OCR guidelines – religious experience

Religious Studies H572: Philosophy of Religion G581

Religious Experience


Suggested teaching time: 12 hours

Topic outline:

  1. Introduction/Different forms of religious experience
  2. The aims and main conclusions drawn by William James in The Varieties of Religious Experience
  3. Different forms of religious experience: visions and voices
  4. Different forms of religious experience: numinous experiences
  5. Different forms of religious experience: conversion experiences
  6. Different forms of religious experience: corporate religious experiences
  7. Argument from religious experience from William James
  8. The concept of revelation through sacred writings
  9. Exam practice

Suggested teaching and homework activities:

  1. Brainstorm: different forms of religious experience. Discuss what makes an experience religious. – Look at some examples of experiences. What problems might these examples raise?
  2. Introduction, giving brief overview of the work of William James. Students work on research project following structure provided. Focus on his empiricism and psychology, characteristics of mystical experiences, neurology etc. – A more able group with more time could be given extracts in pairs of key chapters as a jigsaw exercise. Feedback to whole group to give overall picture.
  3. Examine some case studies in which visions or voices are involved, eg Bernadette at Lourdes, Augustine’s experience or some modern equivalents. Students to write a newspaper article reporting the event. The article can contain expert comments from James, Freud and others.
  4. Explain Otto’s idea of numinous experience. Evaluate his notion that this is at the heart of all religious experience.
  5. Stimulus: look at an account of a religious conversion, eg John Wesley, Nicky Cruz. What has happened? What could have caused it? – Students to use resources available to produce a mind map of the topic, addressing what conversion is, when it occurs, different types of conversion and whether it is genuine.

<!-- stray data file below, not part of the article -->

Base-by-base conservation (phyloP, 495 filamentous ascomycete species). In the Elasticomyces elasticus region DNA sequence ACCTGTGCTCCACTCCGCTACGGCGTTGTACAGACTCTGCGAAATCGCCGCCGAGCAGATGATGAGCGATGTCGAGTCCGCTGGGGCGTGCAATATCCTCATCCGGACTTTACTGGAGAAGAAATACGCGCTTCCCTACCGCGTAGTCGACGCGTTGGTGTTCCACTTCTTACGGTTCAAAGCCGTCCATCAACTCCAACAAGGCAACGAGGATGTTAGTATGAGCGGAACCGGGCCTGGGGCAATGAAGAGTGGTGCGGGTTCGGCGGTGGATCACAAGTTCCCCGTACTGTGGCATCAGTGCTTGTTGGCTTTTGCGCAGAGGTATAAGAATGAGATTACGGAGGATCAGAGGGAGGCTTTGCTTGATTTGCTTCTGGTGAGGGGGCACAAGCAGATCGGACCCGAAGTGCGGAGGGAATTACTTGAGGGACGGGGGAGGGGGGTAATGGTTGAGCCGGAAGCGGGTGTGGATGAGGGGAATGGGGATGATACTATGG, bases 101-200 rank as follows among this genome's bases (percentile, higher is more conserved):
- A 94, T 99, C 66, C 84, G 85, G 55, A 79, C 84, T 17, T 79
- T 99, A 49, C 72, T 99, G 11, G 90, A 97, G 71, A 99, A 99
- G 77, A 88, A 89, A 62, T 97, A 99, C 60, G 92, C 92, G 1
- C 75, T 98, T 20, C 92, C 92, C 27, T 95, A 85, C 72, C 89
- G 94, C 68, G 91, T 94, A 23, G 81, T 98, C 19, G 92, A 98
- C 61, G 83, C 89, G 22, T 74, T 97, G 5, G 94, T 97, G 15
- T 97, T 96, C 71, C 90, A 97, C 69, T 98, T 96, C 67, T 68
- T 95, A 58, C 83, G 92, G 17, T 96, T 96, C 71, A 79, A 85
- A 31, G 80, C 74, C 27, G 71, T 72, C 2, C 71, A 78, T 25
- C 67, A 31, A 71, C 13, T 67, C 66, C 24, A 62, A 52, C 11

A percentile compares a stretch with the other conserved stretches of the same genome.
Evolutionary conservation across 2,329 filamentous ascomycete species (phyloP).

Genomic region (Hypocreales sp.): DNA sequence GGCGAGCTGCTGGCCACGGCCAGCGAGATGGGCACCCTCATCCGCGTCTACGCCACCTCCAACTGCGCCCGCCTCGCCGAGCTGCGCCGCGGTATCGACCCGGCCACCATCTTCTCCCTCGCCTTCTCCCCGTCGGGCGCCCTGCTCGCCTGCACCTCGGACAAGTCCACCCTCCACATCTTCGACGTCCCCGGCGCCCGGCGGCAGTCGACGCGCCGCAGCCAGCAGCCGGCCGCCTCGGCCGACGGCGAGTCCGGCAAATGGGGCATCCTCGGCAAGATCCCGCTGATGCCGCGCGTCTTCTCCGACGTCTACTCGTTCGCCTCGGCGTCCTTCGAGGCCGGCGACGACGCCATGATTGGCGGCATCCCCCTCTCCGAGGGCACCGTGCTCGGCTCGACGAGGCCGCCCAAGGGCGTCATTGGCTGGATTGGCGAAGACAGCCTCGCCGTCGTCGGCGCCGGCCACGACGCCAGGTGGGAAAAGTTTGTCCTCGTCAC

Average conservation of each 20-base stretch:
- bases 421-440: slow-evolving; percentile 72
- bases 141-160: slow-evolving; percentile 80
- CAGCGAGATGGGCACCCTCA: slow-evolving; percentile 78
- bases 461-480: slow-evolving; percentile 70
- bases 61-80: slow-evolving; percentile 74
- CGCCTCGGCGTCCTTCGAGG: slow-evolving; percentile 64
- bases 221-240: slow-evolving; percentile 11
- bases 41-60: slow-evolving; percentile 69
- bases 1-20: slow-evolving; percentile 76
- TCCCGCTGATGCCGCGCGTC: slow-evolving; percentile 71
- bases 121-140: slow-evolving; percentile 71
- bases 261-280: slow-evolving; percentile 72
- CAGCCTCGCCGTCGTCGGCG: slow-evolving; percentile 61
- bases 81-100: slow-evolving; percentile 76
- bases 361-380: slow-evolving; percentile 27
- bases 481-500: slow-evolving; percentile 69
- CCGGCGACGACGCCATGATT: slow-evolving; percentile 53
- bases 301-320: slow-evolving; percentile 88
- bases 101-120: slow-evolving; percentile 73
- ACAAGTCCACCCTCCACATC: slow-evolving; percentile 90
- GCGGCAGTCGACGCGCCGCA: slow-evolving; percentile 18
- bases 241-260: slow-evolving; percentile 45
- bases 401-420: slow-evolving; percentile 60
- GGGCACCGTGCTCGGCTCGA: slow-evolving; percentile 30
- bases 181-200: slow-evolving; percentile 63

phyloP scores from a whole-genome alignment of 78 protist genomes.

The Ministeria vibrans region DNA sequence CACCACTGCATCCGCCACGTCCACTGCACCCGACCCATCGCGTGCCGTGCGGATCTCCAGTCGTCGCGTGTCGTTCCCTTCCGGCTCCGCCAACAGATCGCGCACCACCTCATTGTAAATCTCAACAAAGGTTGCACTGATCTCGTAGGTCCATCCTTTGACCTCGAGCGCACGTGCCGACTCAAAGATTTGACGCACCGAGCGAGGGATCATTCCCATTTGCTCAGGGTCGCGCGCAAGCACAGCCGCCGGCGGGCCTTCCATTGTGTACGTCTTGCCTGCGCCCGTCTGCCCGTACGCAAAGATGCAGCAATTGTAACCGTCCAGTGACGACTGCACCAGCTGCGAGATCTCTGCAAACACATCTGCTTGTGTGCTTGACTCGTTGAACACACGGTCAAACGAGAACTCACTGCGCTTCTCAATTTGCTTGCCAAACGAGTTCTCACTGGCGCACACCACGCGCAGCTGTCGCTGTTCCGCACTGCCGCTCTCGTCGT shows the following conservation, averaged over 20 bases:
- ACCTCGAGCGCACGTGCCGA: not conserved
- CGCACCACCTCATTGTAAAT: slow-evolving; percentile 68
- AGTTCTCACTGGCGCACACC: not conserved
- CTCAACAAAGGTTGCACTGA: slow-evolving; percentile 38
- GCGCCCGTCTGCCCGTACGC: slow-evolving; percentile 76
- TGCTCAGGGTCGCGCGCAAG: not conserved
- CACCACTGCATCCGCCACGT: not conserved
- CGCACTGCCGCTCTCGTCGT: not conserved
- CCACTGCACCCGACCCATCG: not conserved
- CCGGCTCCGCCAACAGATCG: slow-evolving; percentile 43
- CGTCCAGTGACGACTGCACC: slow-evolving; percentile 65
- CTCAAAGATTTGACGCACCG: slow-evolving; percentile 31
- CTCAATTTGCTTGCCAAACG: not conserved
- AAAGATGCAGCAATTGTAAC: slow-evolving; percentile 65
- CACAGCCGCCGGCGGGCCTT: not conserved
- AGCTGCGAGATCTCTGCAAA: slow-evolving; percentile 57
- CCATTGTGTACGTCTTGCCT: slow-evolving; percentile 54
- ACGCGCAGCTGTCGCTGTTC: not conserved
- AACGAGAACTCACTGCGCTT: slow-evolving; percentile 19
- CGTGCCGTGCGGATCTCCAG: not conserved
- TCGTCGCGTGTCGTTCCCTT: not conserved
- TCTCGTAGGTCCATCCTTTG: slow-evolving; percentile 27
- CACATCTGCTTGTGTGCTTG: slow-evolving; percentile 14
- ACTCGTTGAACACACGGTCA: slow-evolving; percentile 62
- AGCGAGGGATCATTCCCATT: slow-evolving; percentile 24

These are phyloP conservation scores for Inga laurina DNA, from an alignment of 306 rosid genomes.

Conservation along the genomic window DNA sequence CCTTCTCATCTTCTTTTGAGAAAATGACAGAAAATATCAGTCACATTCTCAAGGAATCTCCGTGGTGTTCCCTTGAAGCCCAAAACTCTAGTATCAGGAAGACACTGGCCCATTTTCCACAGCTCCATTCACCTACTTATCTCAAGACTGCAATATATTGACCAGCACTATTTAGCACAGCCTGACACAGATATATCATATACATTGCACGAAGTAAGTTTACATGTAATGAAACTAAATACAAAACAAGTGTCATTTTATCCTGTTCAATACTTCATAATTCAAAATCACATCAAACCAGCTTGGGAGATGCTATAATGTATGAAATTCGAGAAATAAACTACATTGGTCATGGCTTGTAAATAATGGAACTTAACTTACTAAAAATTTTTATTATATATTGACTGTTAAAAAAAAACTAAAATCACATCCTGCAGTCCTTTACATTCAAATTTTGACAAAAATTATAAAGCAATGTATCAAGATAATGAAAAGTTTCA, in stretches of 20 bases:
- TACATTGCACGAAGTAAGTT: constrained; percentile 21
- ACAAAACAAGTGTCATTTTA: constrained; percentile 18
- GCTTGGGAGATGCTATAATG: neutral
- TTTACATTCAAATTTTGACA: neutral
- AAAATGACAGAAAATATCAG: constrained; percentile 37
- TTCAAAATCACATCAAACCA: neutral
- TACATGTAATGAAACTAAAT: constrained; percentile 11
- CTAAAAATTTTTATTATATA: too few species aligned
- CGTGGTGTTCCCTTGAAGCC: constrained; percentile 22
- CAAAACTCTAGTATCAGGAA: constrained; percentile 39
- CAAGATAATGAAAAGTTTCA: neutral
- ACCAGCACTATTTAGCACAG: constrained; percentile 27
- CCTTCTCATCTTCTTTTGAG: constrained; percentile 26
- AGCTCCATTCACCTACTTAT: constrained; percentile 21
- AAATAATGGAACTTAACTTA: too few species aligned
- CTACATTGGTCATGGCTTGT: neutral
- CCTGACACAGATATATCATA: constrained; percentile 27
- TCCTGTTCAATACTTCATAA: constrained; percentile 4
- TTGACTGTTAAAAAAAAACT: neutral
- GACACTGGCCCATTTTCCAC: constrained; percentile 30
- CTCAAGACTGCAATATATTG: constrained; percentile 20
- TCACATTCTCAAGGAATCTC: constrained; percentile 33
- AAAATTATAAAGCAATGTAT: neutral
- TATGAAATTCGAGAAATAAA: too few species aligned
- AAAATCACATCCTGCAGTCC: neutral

6. Review personal and private nature of most religious experiences. Would an experience carry more authority if shared? – Case study of a corporate religious experience: Toronto or Fatima. Research project leading to two or three paragraphs evaluating the credibility of these experiences.
  7. Stimulus: car sticker or similar claim. What is proved or suggested? Can this be an argument for the existence of God? – Outline the argument of William James and suggest strengths and weaknesses. Use carded arguments to assist in the preparation of a model answer.
  8. Link: religious experiences are said to reveal God. How else might God be revealed? How might God be revealed through sacred writing?- Introduce key terms such as natural theology, revealed theology, fideism, propositional and non-propositional revelation, fundamentalist, liberal. – Research project exploring how Christians have viewed God’s revelation through the Bible over time. Students to write clear definitions and draw a timeline showing key views. – Summarise own views on the coherence of the idea of revelation through sacred writings.
  9. Students attempt past question.

Suggested resources:

  1. Some good examples in Religious Experience Today (David Hay) – Reason and Religious Belief (Peterson et al)
  2. A Beginner’s Guide to Ideas (Raeper & Smith) – The Thinker’s Guide to God (Peter Vardy & Julie Arliss) – The Varieties of Religious Experience (William James)
  3. One or more case studies from William James or David Hay’s books. – The example of Augustine is given in chapter 8 of James.
  4. Reason and Religious Belief (Peterson et al) – Philosophy of Religion (Jordan, Lockyer & Tate)
  5. Video extract of the Cross and the Switchblade – Philosophy of Religion (Jordan, Lockyer & Tate) – Questions about God (Patrick Clarke)
  6. Various Christian websites can be easily found both to support and criticise the phenomena – Philosophy of Religion (Jordan, Lockyer & Tate
  7. OHT slide or PowerPoint image of the car sticker “God is alive, he spoke to me this morning”. – A Beginner’s Guide to Ideas (Raeper & Smith) – The Varieties of Religious Experience (William James) – Questions about God (Clarke)
  8. Questions about God (Clarke) – Beginner’s Guide to Ideas (Raeper & Smith)
  9. Past exam papers.

Points to note:

  1. Issues such as verification, the logical privacy of the experience, interpretation, religious pluralism, neurology etc may be recurring themes during discussion on this topic.
  2. James’ argument for the existence of God could also be covered here and not later on as in this scheme of work.
  3. Use of publishing software might make this more stimulating for students and a copy could be printed for classroom display.
  4. Examples of experiences will help to reinforce the point. In terms of evaluation, Buber’s I and Thou relationship provides an interesting contrast.
  5. Students who have a religious faith may volunteer information about their own conversion. This is a very useful resource if handled sensitively. – Celebrity stories may also be a good resource if they are reasonably current.
  6. The model answer is a good opportunity to reinforce essay structure and exam technique. – Argument cards could consider ideas such as Ockham’s Razor, Swinburne’s principles of credulity and testimony, Freud’s psychological explanation, Marx’s explanation, privacy, verification/falsification, similarity of experiences.
  7. It is not essential to focus on the Bible. Any sacred text may be chosen for study.







Past Questions

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